11:3-13 In the time of treading down, God kept his faithful witnesses to attest the truth of his word and worship, and the excellence of his ways, The number of these witnesses is small, yet enough. They prophesy in sackcloth. It shows their afflicted, persecuted state, and deep sorrow for the abominations against which they protested. They are supported during their great and hard work, till it is done. When they had prophesied in sackcloth the greatest part of 1260 years, antichrist, the great instrument of the devil, would war against them, with force and violence for a time. Determined rebels against the light rejoice, as on some happy event, when they can silence, drive to a distance, or destroy the faithful servants of Christ, whose doctrine and conduct torment them. It does not appear that the term is yet expired, and the witnesses are not a present exposed to endure such terrible outward sufferings as in former times; but such things may again happen, and there is abundant cause to prophesy in sackcloth, on account of the state of religion. The depressed state of real Christianity may relate only to the western church. The Spirit of life from God, quickens dead souls, and shall quicken the dead bodies of his people, and his dying interest in the world. The revival of God's work and witnesses, will strike terror into the souls of his enemies. Where there is guilt, there is fear; and a persecuting spirit, though cruel, is a cowardly spirit. It will be no small part of the punishment of persecutors, both in this world, and at the great day, that they see the faithful servants of God honoured and advanced. The Lord's witnesses must not be weary of suffering and service, nor hastily grasp at the reward; but must stay till their Master calls them. The consequence of their being thus exalted was a mighty shock and convulsion in the antichristian empire. Events alone can show the meaning of this. But whenever God's work and witnesses revive, the devil's work and witnesses fall before him. And that the slaying of the witnesses is future, appears to be probable.These are the two olive-trees - These are represented by the two olive-trees, or these are what are symbolized by the two olive-trees. There can be little doubt that there is an allusion here to Zechariah 4:3, Zechariah 4:11, Zechariah 4:14, though the imagery is in some respects changed. The prophet Zechariah 4:2-3 saw in vision "a candlestick all of gold, with a bowl upon the top of it, and his seven lamps thereon, and seven pipes to the seven lamps, which were upon the top thereof; and two olive-trees by it, one upon the right side of the bowl, and the other upon the left side thereof." These two "olive branches" were subsequently declared Revelation 11:14 to be "the two anointed ones, that stand by the Lord of the whole earth." The olive-trees, or olive-branches Revelation 11:12, appear in the vision of the prophet to have been connected with the ever-burning lamp by golden pipes; and as the olive-tree produced the oil used by the ancients in their lamps, these trees are represented as furnishing a constant supply of oil through the golden pipes to the candlestick, and thus they become emblematic of the supply of grace to the church. John uses this emblem, not in the sense exactly in which it was employed by the prophet, but to denote that these two "witnesses," which might be compared with the two olivetrees, would be the means of supplying grace to the church. As the olive-tree furnished oil for the lamps, the two trees here would seem properly to denote ministers of religion; and as there can be no doubt that the candlesticks, or lamp-bearers, denote churches, the sense would appear to be that it was through the pastors of the churches that the oil of grace which maintained the brightness of those mystic candlesticks, or the churches, was conveyed. The image is a beautiful one, and expresses a truth of great importance to the world; for God has designed that the lamp of piety shall be kept burning in the churches by truth supplied through ministers and pastors.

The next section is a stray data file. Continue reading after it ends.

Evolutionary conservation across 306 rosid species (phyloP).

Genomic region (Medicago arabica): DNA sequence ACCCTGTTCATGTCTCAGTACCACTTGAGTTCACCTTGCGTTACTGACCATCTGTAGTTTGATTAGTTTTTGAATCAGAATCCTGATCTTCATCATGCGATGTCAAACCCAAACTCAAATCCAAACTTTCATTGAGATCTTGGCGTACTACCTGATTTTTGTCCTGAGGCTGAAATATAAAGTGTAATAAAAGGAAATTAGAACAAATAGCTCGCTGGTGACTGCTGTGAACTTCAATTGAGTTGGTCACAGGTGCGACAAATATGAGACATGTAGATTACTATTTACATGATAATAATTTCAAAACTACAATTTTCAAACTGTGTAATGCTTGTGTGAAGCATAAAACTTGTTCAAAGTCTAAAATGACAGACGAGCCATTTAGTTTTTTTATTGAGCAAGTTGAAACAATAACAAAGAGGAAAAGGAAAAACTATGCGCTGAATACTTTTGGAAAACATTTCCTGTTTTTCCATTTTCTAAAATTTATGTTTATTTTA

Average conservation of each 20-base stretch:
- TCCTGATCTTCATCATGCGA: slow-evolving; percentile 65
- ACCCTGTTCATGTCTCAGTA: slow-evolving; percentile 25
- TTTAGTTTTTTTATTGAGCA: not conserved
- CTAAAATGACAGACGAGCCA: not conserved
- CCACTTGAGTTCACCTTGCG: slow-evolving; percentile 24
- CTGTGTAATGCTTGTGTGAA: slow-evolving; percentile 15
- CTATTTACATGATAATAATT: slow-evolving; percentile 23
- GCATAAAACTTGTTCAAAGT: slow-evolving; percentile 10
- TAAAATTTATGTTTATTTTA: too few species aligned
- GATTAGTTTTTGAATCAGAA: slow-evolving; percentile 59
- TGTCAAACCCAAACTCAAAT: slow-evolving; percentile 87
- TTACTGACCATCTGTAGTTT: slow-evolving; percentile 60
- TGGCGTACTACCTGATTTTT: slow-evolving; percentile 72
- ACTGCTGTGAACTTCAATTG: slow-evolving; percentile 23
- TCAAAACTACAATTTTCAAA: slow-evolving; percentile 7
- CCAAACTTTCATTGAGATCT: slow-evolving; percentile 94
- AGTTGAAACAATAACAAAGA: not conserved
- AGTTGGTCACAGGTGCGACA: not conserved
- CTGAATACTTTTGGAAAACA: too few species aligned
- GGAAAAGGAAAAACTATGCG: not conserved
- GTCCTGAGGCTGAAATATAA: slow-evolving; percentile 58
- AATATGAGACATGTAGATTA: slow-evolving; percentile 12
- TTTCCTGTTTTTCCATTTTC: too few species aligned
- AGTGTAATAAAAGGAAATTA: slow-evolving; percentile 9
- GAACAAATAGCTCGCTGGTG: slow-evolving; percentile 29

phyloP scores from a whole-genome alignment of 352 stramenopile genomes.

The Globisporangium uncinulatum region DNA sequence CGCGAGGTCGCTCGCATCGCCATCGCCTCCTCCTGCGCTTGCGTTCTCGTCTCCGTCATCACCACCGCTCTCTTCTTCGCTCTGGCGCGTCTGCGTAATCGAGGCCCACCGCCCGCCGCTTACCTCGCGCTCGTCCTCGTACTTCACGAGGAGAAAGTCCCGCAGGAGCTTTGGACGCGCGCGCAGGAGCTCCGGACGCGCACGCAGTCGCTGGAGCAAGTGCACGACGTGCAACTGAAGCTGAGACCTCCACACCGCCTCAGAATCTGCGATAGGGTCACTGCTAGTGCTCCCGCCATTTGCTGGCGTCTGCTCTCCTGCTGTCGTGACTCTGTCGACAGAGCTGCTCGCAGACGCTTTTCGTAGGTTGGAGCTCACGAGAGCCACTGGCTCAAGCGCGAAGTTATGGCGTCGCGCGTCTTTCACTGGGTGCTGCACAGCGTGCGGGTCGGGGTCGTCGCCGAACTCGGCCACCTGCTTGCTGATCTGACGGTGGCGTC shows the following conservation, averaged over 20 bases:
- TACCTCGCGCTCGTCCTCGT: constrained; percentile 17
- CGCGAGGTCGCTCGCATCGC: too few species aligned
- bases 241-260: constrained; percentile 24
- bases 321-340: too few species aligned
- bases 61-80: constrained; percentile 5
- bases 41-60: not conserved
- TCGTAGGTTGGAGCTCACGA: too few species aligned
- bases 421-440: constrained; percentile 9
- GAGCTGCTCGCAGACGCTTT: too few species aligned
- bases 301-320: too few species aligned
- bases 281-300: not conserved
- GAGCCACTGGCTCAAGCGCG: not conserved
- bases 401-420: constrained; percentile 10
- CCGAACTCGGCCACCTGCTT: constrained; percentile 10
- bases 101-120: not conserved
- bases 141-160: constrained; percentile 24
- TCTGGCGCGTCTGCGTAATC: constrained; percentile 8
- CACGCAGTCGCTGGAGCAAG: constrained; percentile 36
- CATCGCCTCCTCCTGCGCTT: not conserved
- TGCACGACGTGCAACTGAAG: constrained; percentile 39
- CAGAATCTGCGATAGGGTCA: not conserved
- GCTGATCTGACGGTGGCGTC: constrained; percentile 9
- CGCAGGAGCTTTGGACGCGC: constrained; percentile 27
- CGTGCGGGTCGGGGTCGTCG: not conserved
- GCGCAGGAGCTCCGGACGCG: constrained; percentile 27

And the two candlesticks - The prophet Zechariah saw but one such candlestick or lamp-bearer; John here saw two - as there are two "witnesses" referred to. In the vision described in Revelation 1:12, he saw seven - representing the seven churches of Asia. For an explanation of the meaning of the symbol, see the notes on that verse.